Recently, I did something I haven’t done in a long time: I watched an in-flight movie. I used to love using my time traveling to check out the new and unfamiliar, and it was refreshing to experience that again. Given a short flight time, there was only so much I could fit in, and the movie I landed on was Batman and Superman: Battle of the Super Sons.
Somewhat reflecting developments in DC Comics over the past few years, it’s an animated feature film about Superman’s son, Jon Kent, teaming up with Batman’s son, Damian Wayne. How this compares and contrasts with the comics is convoluted in ways I don’t fully understand myself, so I’m treating this mostly as a standalone thing. In that regard, it’s probably fine to watch on its own as long as you’re familiar with Superman and Batman in a general sense. Maybe the fact Robin (Damian) is a pint-sized assassin who calls Batman “father” might throw some people off.
The story: Jon thinks he’s a regular kid with boring parents who are both journalists. Soon, though, he discovers the truth about his dad, and his entire perspective changes. When the starfish-like alien conqueror Starro begins to take over the adult superheroes, it’s up to him and Damian, whom he befriends (?) after meeting Batman, to save the world.
There’s something about the past decade of fiction that has brought to the forefront the challenge of heroes having to raise their own children. While plenty of comparisons can be made between Jon and Son Gohan from Dragon Ball, I think it’s more apt to look at other works, like Boruto, the Star Wars sequel trilogy, and even Avatar: The Legend of Korra to some extent. The gap between the stories focused on the parents and those focused on the children can vary from a few years to many decades, but they all land in the same space, wherein the legacies of the old heroes still persist in the hearts of the fans.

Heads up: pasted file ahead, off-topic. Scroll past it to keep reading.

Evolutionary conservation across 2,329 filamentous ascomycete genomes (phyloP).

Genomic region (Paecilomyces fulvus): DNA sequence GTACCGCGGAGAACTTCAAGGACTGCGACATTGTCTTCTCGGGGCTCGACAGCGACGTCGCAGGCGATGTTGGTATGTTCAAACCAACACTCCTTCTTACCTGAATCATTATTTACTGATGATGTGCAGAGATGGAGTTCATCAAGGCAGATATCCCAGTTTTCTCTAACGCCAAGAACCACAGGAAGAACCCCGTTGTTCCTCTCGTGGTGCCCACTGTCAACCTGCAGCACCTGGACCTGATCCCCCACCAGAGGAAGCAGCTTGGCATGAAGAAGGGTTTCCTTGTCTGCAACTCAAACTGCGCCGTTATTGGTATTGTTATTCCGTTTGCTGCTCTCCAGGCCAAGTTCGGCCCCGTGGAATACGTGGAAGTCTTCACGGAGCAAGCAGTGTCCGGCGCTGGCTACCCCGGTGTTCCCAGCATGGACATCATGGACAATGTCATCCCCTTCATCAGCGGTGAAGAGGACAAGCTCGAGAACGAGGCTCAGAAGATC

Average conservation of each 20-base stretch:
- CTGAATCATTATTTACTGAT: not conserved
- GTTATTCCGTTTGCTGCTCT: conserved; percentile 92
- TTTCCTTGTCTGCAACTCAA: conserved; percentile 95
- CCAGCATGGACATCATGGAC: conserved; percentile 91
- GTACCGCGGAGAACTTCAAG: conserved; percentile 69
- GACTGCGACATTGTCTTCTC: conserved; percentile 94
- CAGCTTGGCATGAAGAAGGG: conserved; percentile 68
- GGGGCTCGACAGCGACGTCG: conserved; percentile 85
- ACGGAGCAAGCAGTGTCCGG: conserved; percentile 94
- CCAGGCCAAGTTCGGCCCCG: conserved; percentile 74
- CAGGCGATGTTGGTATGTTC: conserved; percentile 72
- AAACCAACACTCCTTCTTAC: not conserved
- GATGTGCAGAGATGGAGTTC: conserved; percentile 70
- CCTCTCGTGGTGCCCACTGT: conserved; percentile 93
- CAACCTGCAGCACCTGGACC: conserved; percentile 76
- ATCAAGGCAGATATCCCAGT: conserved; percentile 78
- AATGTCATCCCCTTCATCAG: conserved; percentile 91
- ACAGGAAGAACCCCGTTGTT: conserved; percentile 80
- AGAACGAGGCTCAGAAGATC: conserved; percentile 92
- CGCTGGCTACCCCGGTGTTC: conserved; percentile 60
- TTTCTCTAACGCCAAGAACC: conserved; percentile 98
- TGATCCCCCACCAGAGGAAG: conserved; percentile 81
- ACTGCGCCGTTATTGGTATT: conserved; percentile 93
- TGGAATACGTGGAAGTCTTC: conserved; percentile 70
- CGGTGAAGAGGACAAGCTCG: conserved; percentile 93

Because of this, portraying these adults as loving but flawed parents can be a tricky balancing act, and a common source of conflict in these stories is the struggle between maintaining one’s duty and being there for their kids. What’s more, these works are often meant to have the old good guys step out of the limelight and allow their kids to take center stage, which can create complicated feelings among fans.
In that regard, it’s actually kind of comforting to see the literal most perfect superhero, Superman, have trouble with this. If even the Last Son of Krypton has days where it’s hard to be a dad, then who wouldn’t? Sure, he’s ultimately the Best Dad Ever (and Lois an equally amazing mom in her own right), but Battle of the Super Sons successfully conveys the idea that we can have faith in the next generation to do things their way if we communicate to them the importance of love and justice.